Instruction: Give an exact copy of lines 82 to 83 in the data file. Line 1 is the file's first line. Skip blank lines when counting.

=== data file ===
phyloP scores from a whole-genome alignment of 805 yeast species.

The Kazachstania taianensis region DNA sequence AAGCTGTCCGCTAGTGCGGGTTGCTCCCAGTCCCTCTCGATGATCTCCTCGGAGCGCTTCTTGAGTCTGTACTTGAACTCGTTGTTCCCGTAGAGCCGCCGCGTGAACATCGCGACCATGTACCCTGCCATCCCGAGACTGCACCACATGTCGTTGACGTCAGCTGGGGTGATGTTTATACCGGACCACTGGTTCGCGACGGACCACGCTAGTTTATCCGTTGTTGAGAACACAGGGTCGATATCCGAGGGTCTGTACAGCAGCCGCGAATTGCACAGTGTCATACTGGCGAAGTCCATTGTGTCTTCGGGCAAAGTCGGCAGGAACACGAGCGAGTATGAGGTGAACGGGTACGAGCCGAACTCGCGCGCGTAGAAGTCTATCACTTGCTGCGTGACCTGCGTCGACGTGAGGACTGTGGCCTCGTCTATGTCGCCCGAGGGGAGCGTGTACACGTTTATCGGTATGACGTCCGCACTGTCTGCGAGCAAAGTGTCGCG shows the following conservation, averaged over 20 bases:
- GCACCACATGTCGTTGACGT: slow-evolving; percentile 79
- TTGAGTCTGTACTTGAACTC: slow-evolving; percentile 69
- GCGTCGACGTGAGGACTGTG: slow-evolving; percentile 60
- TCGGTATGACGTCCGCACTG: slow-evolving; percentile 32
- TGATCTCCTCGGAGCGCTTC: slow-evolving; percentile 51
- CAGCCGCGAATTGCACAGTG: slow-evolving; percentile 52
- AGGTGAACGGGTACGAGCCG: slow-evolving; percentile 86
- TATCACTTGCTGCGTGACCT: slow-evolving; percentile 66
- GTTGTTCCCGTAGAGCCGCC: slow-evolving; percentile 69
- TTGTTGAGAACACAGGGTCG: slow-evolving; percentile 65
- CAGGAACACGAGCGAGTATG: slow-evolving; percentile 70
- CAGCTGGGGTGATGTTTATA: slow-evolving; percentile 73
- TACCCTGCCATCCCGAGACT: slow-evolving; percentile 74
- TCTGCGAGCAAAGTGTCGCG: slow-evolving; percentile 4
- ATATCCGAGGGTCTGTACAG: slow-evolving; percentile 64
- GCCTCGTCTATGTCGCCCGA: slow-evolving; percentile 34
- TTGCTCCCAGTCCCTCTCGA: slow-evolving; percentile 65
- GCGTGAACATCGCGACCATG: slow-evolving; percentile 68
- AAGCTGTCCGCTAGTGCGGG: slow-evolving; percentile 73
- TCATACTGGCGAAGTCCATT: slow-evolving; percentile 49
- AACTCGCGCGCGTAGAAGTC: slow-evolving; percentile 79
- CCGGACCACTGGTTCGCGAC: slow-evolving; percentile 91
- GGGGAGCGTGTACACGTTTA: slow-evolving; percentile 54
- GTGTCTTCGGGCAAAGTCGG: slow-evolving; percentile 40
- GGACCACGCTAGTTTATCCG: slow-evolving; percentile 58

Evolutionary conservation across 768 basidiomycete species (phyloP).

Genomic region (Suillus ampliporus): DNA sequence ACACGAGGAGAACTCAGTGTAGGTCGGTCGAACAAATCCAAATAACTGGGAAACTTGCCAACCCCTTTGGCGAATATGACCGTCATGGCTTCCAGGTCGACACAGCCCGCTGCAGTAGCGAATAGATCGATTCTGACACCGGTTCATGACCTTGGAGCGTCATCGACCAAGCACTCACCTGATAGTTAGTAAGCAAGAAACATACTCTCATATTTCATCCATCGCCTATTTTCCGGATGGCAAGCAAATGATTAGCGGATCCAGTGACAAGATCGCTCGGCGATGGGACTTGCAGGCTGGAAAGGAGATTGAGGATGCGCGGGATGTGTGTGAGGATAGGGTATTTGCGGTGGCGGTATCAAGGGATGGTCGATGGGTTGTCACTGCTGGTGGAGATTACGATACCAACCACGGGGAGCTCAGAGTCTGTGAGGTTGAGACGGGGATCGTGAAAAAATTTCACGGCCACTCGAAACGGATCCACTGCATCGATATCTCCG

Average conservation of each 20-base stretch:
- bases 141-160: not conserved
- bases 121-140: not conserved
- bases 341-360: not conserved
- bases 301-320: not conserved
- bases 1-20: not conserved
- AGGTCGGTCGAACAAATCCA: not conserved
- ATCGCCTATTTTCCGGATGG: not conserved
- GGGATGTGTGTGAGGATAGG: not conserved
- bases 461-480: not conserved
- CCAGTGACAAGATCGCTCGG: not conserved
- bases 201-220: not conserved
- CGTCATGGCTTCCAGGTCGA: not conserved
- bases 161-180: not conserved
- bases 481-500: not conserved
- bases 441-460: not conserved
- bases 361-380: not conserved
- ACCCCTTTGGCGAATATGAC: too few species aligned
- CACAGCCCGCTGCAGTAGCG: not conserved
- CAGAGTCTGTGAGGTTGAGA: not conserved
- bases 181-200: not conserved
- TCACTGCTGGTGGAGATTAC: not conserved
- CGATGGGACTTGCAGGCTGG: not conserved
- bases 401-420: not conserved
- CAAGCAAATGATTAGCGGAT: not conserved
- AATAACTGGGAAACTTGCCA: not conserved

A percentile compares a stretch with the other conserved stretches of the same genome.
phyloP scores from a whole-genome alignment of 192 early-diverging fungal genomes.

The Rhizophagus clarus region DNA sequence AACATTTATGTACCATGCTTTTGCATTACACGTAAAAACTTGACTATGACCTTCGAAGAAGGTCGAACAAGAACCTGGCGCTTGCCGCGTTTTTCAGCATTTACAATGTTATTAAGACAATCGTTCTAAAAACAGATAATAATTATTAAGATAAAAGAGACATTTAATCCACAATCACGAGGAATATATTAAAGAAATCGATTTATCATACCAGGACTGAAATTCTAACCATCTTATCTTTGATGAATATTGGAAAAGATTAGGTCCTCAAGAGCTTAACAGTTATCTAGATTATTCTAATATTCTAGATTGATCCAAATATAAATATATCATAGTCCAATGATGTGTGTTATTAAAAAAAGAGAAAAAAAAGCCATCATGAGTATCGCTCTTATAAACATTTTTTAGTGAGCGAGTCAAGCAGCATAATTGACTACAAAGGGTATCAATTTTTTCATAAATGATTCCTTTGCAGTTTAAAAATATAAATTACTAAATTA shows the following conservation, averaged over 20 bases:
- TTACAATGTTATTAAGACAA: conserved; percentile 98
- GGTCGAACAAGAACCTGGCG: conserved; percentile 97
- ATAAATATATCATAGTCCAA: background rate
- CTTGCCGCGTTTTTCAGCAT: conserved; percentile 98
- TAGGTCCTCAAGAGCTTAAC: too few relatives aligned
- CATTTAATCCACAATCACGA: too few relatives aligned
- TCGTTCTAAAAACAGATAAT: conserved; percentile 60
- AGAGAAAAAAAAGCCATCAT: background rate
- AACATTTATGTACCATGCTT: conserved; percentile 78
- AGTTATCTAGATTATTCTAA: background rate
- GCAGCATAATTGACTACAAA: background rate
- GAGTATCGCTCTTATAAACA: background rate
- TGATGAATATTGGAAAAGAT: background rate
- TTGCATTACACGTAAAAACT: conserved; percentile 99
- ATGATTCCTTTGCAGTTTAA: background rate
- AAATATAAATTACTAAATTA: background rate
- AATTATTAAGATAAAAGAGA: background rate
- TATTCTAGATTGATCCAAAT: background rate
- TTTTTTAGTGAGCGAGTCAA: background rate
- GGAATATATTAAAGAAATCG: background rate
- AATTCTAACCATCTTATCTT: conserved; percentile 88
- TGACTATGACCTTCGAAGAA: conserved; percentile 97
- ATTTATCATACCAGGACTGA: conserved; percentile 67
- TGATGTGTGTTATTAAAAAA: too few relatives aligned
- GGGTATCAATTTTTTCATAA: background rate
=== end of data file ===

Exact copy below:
- TGATGTGTGTTATTAAAAAA: too few relatives aligned
- GGGTATCAATTTTTTCATAA: background rate